Back in 1995, among a mangrove swamp in Florida, the seeds of Northeast Energy Efficiency Partnerships (NEEP) were beginning to be planted. Two friends, Sue Coakley and Dave Hewitt, decided to attend a national conference of utility commissioners (NARUC) a day early to do some canoeing in the Green Swamp Wilderness Preserve. It was during this canoe ride that the idea of NEEP was born.
The energy efficiency landscape was very different in the 90s than it is today. Energy efficiency programs were at an early stage, utility restructuring was underway, and energy costs were relatively high. Regulators and utilities alike began to realize that efficiency could help them lower the demand for new, more expensive generation.
According to Dave, it was while paddling through the mangroves outside of Tampa that they formed the beginning ideas of NEEP. “Market transformation was around and people were working on it. We thought there was enough similarity in some of the Northeast states that we should be working jointly. To do this, we needed high level support from the utilities. That was the seed of NEEP,” said Hewitt.
The next day Sue and Dave pitched the idea during a conference session on market transformation and received great support. Within a year Sue had won funding from the U.S. Environmental Protection Agency and a handful of utilities, drafted her first board of directors, and NEEP was incorporated.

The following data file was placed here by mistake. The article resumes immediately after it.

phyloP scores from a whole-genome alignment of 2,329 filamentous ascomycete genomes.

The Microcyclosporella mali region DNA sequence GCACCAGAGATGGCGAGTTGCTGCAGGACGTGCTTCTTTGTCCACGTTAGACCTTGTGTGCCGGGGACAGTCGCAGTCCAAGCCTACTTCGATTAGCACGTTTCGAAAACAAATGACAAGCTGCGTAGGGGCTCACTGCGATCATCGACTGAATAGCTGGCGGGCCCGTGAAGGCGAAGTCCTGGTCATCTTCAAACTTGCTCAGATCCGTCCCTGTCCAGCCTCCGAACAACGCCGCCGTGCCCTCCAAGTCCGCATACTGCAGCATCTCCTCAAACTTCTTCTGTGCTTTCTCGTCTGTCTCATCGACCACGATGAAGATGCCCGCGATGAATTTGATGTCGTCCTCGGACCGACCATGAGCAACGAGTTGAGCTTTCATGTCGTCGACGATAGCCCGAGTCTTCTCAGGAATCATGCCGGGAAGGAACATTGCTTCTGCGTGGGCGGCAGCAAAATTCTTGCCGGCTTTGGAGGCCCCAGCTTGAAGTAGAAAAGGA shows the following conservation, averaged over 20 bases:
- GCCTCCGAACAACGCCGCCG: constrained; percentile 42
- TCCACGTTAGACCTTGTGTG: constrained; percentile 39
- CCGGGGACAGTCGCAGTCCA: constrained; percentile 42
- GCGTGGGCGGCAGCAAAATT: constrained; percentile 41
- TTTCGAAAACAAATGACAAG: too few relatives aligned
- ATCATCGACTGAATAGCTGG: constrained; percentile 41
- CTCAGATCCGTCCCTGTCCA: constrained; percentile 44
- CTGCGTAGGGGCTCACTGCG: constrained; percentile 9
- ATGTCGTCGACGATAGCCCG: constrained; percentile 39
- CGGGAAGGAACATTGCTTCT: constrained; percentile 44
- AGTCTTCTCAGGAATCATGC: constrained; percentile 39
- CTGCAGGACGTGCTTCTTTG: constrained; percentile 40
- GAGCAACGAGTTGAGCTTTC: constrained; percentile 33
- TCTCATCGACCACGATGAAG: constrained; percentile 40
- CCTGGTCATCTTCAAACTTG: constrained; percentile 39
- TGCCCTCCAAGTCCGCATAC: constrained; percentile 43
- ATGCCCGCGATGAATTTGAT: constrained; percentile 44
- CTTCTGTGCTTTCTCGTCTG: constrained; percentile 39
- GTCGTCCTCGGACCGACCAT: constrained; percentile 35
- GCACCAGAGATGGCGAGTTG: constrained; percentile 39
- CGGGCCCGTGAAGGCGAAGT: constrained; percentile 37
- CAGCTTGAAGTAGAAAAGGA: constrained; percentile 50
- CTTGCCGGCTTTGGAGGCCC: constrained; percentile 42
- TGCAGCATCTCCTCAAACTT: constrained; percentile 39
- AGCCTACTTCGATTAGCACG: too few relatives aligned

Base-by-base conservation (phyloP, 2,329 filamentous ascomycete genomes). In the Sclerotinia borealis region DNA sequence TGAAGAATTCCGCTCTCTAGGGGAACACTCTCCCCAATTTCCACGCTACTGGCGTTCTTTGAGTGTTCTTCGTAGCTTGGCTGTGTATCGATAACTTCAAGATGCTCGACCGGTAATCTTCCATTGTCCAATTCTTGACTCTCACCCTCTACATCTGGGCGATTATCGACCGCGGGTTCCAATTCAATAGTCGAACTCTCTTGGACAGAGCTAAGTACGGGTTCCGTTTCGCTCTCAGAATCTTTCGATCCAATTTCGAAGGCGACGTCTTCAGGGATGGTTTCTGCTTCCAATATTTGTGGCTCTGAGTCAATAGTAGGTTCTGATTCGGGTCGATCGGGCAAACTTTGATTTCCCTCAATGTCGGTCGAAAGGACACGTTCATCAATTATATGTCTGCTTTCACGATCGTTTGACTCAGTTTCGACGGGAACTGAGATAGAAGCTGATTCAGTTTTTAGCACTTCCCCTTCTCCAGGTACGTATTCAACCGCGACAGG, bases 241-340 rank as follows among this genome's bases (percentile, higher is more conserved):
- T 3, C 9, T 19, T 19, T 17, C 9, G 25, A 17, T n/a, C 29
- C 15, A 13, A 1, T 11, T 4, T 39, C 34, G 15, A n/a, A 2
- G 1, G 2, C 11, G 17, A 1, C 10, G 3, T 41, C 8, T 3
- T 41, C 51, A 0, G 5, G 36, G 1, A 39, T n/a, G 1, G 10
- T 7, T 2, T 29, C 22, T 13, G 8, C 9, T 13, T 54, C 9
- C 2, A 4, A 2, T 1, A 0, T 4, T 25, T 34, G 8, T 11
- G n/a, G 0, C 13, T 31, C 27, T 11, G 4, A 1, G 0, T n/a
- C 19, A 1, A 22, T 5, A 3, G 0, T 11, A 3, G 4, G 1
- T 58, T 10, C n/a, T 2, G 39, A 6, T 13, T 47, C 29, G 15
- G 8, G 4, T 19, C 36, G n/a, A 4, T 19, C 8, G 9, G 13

As Sue was naming the organization, the same idea was being picked up in the Northwest. Today there are six regional energy efficiency organizations (REEOs) (link to REEO page) across the nation.
“NEEP and other early regional energy efficiency organizations were formed when it became clear that strategic multi-state collaboration among energy efficiency actors was needed to effectively advance efficiency and transform markets for the long term.We needed all hands rowing in the same direction: utilities, state and federal agencies, and very importantly, market actors,” Sue said.”
In the beginning NEEP was a start-up, working out of Sue’s house. At the time, NEEP’s programs were focused on ENERGY STAR products such as lighting and appliances since NEEP’s first grant from the EPA was created to fund a regional organization to help states and utilities partner with the EPA and build brand recognition for its new program, ENERGY STAR.
NEEP eventually moved from Sue’s house to Militia Drive in Lexington. While the organization was growing physically, it was also achieving its goal of encouraging adoption of ENERGY STAR incentives. Market transformation was beginning to happen when manufacturers had to be relevant to the high efficiency standards of ENERGY STAR products and, in 2004, a law was passed that established minimum efficiency standards for a range of products.
Another area NEEP assisted market transformation was in lighting. Back in 1998, the DesignLights Consortium (DLC) “Know How” lighting series was started. Over the years, the DLC grew until it became an international program. It grew so much that in 2017, NEEP spun it off as its own non-profit.
In the middle of enjoying rising popularity of the DLC, NEEP made the move to 91 Hartwell Avenue in Lexington, and then in 2017 moved next door to 81 Hartwell Avenue – NEEP’s current home.
Though NEEP has worked with its partners to encourage significant market transformation since its inception, it’s constantly pushing for more and more change.
“I’ve done this long enough to know that sometimes you might be the first one to do it or someone might beat you at it but we don’t have to be the market solution,” Sue said, “What we need is the solution to be broadly available in the market. Sometimes you have to start it, maybe other people can finish it better than you, doesn’t matter. The point is you get it done.”